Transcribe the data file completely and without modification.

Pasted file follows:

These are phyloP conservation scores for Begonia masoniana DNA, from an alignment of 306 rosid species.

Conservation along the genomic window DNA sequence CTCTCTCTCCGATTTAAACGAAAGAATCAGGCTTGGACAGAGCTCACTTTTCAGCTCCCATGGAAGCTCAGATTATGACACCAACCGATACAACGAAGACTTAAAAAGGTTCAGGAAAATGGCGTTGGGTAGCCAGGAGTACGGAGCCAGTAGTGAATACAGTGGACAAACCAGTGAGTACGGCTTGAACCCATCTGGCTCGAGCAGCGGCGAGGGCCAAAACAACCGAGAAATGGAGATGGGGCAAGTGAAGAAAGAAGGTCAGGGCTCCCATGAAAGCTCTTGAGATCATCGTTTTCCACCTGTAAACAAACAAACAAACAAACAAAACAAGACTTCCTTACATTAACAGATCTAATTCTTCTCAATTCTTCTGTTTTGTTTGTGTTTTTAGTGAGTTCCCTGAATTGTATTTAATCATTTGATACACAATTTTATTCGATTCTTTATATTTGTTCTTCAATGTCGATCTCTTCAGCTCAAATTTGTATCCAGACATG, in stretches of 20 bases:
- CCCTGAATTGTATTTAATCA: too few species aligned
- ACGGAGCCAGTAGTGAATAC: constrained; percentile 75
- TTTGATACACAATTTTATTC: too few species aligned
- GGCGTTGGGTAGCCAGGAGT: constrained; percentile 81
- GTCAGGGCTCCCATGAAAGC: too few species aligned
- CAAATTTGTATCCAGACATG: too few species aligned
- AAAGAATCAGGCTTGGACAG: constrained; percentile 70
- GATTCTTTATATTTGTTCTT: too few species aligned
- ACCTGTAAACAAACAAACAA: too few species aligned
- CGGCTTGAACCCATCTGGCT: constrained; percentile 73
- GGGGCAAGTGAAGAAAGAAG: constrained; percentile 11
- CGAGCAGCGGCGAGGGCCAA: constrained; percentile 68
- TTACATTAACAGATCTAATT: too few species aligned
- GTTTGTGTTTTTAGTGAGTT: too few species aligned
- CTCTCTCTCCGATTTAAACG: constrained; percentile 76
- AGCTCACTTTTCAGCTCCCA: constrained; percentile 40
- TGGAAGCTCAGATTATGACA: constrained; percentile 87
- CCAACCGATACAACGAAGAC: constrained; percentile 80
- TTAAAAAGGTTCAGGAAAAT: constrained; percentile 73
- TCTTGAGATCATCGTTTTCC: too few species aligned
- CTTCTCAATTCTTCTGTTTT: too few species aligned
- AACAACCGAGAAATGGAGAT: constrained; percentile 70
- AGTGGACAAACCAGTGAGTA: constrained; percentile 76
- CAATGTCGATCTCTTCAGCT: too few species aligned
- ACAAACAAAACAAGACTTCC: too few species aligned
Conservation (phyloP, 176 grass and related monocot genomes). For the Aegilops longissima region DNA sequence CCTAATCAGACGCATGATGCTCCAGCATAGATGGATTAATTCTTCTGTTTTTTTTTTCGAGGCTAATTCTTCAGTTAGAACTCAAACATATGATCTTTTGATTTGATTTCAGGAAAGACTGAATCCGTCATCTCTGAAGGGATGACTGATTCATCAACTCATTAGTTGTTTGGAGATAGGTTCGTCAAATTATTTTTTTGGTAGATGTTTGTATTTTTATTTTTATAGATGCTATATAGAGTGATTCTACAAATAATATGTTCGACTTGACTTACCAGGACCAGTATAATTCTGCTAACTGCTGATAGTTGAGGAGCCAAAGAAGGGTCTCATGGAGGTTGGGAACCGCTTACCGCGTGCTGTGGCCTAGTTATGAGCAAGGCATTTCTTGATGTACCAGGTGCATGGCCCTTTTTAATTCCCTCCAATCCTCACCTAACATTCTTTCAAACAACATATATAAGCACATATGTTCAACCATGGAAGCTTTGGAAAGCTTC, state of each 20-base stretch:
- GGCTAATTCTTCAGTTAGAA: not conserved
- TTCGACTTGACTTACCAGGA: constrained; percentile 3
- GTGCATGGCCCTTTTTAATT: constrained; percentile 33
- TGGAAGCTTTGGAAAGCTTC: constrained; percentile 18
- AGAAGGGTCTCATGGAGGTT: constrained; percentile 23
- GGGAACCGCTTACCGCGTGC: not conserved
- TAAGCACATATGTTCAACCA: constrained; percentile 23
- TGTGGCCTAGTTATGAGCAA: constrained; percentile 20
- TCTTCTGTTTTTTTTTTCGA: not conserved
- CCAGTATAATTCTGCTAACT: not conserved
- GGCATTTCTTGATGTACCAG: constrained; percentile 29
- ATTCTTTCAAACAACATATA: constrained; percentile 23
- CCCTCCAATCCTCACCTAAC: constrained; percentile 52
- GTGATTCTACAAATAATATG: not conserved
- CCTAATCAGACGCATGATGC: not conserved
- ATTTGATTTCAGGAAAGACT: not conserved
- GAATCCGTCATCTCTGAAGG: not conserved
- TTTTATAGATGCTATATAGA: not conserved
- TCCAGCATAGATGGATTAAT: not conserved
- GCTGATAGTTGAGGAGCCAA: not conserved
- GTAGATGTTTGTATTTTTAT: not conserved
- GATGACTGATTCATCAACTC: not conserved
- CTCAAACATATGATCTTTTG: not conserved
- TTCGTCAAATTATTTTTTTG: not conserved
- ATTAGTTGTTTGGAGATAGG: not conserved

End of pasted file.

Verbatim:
These are phyloP conservation scores for Begonia masoniana DNA, from an alignment of 306 rosid species.

Conservation along the genomic window DNA sequence CTCTCTCTCCGATTTAAACGAAAGAATCAGGCTTGGACAGAGCTCACTTTTCAGCTCCCATGGAAGCTCAGATTATGACACCAACCGATACAACGAAGACTTAAAAAGGTTCAGGAAAATGGCGTTGGGTAGCCAGGAGTACGGAGCCAGTAGTGAATACAGTGGACAAACCAGTGAGTACGGCTTGAACCCATCTGGCTCGAGCAGCGGCGAGGGCCAAAACAACCGAGAAATGGAGATGGGGCAAGTGAAGAAAGAAGGTCAGGGCTCCCATGAAAGCTCTTGAGATCATCGTTTTCCACCTGTAAACAAACAAACAAACAAACAAAACAAGACTTCCTTACATTAACAGATCTAATTCTTCTCAATTCTTCTGTTTTGTTTGTGTTTTTAGTGAGTTCCCTGAATTGTATTTAATCATTTGATACACAATTTTATTCGATTCTTTATATTTGTTCTTCAATGTCGATCTCTTCAGCTCAAATTTGTATCCAGACATG, in stretches of 20 bases:
- CCCTGAATTGTATTTAATCA: too few species aligned
- ACGGAGCCAGTAGTGAATAC: constrained; percentile 75
- TTTGATACACAATTTTATTC: too few species aligned
- GGCGTTGGGTAGCCAGGAGT: constrained; percentile 81
- GTCAGGGCTCCCATGAAAGC: too few species aligned
- CAAATTTGTATCCAGACATG: too few species aligned
- AAAGAATCAGGCTTGGACAG: constrained; percentile 70
- GATTCTTTATATTTGTTCTT: too few species aligned
- ACCTGTAAACAAACAAACAA: too few species aligned
- CGGCTTGAACCCATCTGGCT: constrained; percentile 73
- GGGGCAAGTGAAGAAAGAAG: constrained; percentile 11
- CGAGCAGCGGCGAGGGCCAA: constrained; percentile 68
- TTACATTAACAGATCTAATT: too few species aligned
- GTTTGTGTTTTTAGTGAGTT: too few species aligned
- CTCTCTCTCCGATTTAAACG: constrained; percentile 76
- AGCTCACTTTTCAGCTCCCA: constrained; percentile 40
- TGGAAGCTCAGATTATGACA: constrained; percentile 87
- CCAACCGATACAACGAAGAC: constrained; percentile 80
- TTAAAAAGGTTCAGGAAAAT: constrained; percentile 73
- TCTTGAGATCATCGTTTTCC: too few species aligned
- CTTCTCAATTCTTCTGTTTT: too few species aligned
- AACAACCGAGAAATGGAGAT: constrained; percentile 70
- AGTGGACAAACCAGTGAGTA: constrained; percentile 76
- CAATGTCGATCTCTTCAGCT: too few species aligned
- ACAAACAAAACAAGACTTCC: too few species aligned
Conservation (phyloP, 176 grass and related monocot genomes). For the Aegilops longissima region DNA sequence CCTAATCAGACGCATGATGCTCCAGCATAGATGGATTAATTCTTCTGTTTTTTTTTTCGAGGCTAATTCTTCAGTTAGAACTCAAACATATGATCTTTTGATTTGATTTCAGGAAAGACTGAATCCGTCATCTCTGAAGGGATGACTGATTCATCAACTCATTAGTTGTTTGGAGATAGGTTCGTCAAATTATTTTTTTGGTAGATGTTTGTATTTTTATTTTTATAGATGCTATATAGAGTGATTCTACAAATAATATGTTCGACTTGACTTACCAGGACCAGTATAATTCTGCTAACTGCTGATAGTTGAGGAGCCAAAGAAGGGTCTCATGGAGGTTGGGAACCGCTTACCGCGTGCTGTGGCCTAGTTATGAGCAAGGCATTTCTTGATGTACCAGGTGCATGGCCCTTTTTAATTCCCTCCAATCCTCACCTAACATTCTTTCAAACAACATATATAAGCACATATGTTCAACCATGGAAGCTTTGGAAAGCTTC, state of each 20-base stretch:
- GGCTAATTCTTCAGTTAGAA: not conserved
- TTCGACTTGACTTACCAGGA: constrained; percentile 3
- GTGCATGGCCCTTTTTAATT: constrained; percentile 33
- TGGAAGCTTTGGAAAGCTTC: constrained; percentile 18
- AGAAGGGTCTCATGGAGGTT: constrained; percentile 23
- GGGAACCGCTTACCGCGTGC: not conserved
- TAAGCACATATGTTCAACCA: constrained; percentile 23
- TGTGGCCTAGTTATGAGCAA: constrained; percentile 20
- TCTTCTGTTTTTTTTTTCGA: not conserved
- CCAGTATAATTCTGCTAACT: not conserved
- GGCATTTCTTGATGTACCAG: constrained; percentile 29
- ATTCTTTCAAACAACATATA: constrained; percentile 23
- CCCTCCAATCCTCACCTAAC: constrained; percentile 52
- GTGATTCTACAAATAATATG: not conserved
- CCTAATCAGACGCATGATGC: not conserved
- ATTTGATTTCAGGAAAGACT: not conserved
- GAATCCGTCATCTCTGAAGG: not conserved
- TTTTATAGATGCTATATAGA: not conserved
- TCCAGCATAGATGGATTAAT: not conserved
- GCTGATAGTTGAGGAGCCAA: not conserved
- GTAGATGTTTGTATTTTTAT: not conserved
- GATGACTGATTCATCAACTC: not conserved
- CTCAAACATATGATCTTTTG: not conserved
- TTCGTCAAATTATTTTTTTG: not conserved
- ATTAGTTGTTTGGAGATAGG: not conserved